Payments software business Elavon said it has teamed with French device-maker Ingenico to create a new Android-based handheld payments device for small businesses.
The new device, which is called a “terminal,” is part of Elavon’s Talech suite of tools. It became available in the U.S. this week, and will be rolled out in Canada later this year, followed by availability in the United Kingdom, Poland and Ireland next year, Elavon Chief Product Officer Pari Sawant said in an interview.
Elavon, a unit of U.S. Bank, already offers a dongle under the Talech brand, which is available for free. It also began selling a point-of-sale desktop application under the same brand last year. The new handheld POS device will address a gap between those two by offering more functionality than the dongle and serving as a handheld supplement to its register hardware, Sawant said.
The services let business owners “accept payments anywhere, anytime with various hardware options,” including on mobile or fixed hardware or online, the company said in a Wednesday press release. The device also has the capacity to add surcharges for credit card payments.
It’s a market rife with competitors, including mega-processor Fiserv with its Clover offering; fintech Toast with its restaurant-tailored software; and Block-owned Square, buoyed by its trademark dongle’s early inroads. The companies offer a variety of pricing schemes, with fierce competition evidenced by Toast’s pullback last month on a new fee.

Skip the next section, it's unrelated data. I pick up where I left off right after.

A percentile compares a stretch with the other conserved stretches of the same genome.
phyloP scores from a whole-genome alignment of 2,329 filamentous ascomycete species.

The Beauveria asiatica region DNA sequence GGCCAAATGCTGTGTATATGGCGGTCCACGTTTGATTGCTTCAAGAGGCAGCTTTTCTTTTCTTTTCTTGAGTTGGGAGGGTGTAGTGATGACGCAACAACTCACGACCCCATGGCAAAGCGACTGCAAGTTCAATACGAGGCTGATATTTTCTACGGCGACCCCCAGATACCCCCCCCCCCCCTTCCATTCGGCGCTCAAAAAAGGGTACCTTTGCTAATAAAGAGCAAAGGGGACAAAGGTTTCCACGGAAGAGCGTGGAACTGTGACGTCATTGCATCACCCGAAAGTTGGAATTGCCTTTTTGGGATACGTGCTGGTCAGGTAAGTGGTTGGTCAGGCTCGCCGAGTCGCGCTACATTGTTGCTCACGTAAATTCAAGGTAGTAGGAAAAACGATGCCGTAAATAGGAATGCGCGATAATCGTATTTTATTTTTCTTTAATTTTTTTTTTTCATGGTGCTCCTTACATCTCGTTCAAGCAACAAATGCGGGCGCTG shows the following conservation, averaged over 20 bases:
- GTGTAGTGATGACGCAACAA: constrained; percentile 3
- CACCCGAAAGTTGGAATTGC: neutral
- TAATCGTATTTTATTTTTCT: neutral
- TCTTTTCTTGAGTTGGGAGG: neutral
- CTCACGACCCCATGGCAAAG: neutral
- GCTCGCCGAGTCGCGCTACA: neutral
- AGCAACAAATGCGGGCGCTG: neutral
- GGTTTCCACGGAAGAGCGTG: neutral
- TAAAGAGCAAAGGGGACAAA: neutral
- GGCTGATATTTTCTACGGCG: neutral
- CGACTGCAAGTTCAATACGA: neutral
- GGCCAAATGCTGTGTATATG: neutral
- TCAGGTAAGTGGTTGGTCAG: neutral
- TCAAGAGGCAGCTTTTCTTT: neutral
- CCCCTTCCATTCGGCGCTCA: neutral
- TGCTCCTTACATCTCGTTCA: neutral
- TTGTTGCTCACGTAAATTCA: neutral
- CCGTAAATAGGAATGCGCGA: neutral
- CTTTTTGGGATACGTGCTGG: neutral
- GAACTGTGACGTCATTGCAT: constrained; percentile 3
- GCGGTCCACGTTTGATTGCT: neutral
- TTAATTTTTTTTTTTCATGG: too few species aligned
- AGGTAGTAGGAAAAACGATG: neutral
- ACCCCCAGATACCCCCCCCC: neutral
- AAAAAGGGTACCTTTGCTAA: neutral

Elavon is also counting on its pricing for the new tool to win over new customers. Sawant contends pricing for the new product will undercut the competition. A client can rent the new device at a cost of $15 per month, or purchase it for $400. Both charges are lower than most competitors’ prices, he contended.
By comparison, a Square card reader markets for $59 while its terminal is available for $299. Earlier this year, Square raised prices for some of its services, including monthly prices for its online seller plans.
While Elavon’s dongle is offered free of charge, its desktop rents for $99 per month. The company will try to attract clients to the new device by enticing some dongle users to pay for more capabilities, and by luring others to swap older devices for a newer model, Sawant said. “There is a big opportunity around revitalization of these devices,” he said.
He declined to comment on the client count for those two existing offerings. Elavon partners with Milpitas, California-based Elo Touch Solutions on the hardware for the desktop POS. The dongle hardware is from Ingenico.
Elavon’s sweet spot, across its Talech strategy, is clients with about $2.5 million in annual revenue. It is targeting businesses in three categories that competitors Clover and Square also focus on: retail outlets; restaurant proprietors; and those selling services, such as plumbers and landscapers.
There is room to expand the market because new SMBs are opening their shops online and in-person every day, Sawant argued. But Elavon is also seeking to take share from other players too, he said.
Overall, the company aims to differentiate its Talech ordering and invoicing, booking services by integrating them with U.S. Bank’s other banking, payments and money movement services, Sawant said. That’s also a way for the bank to use the payments devices to sell more of its banking services to small businesses.
Correction: The story has been updated to correct the name of the company that makes Elavon’s dongle. It’s Ingenico.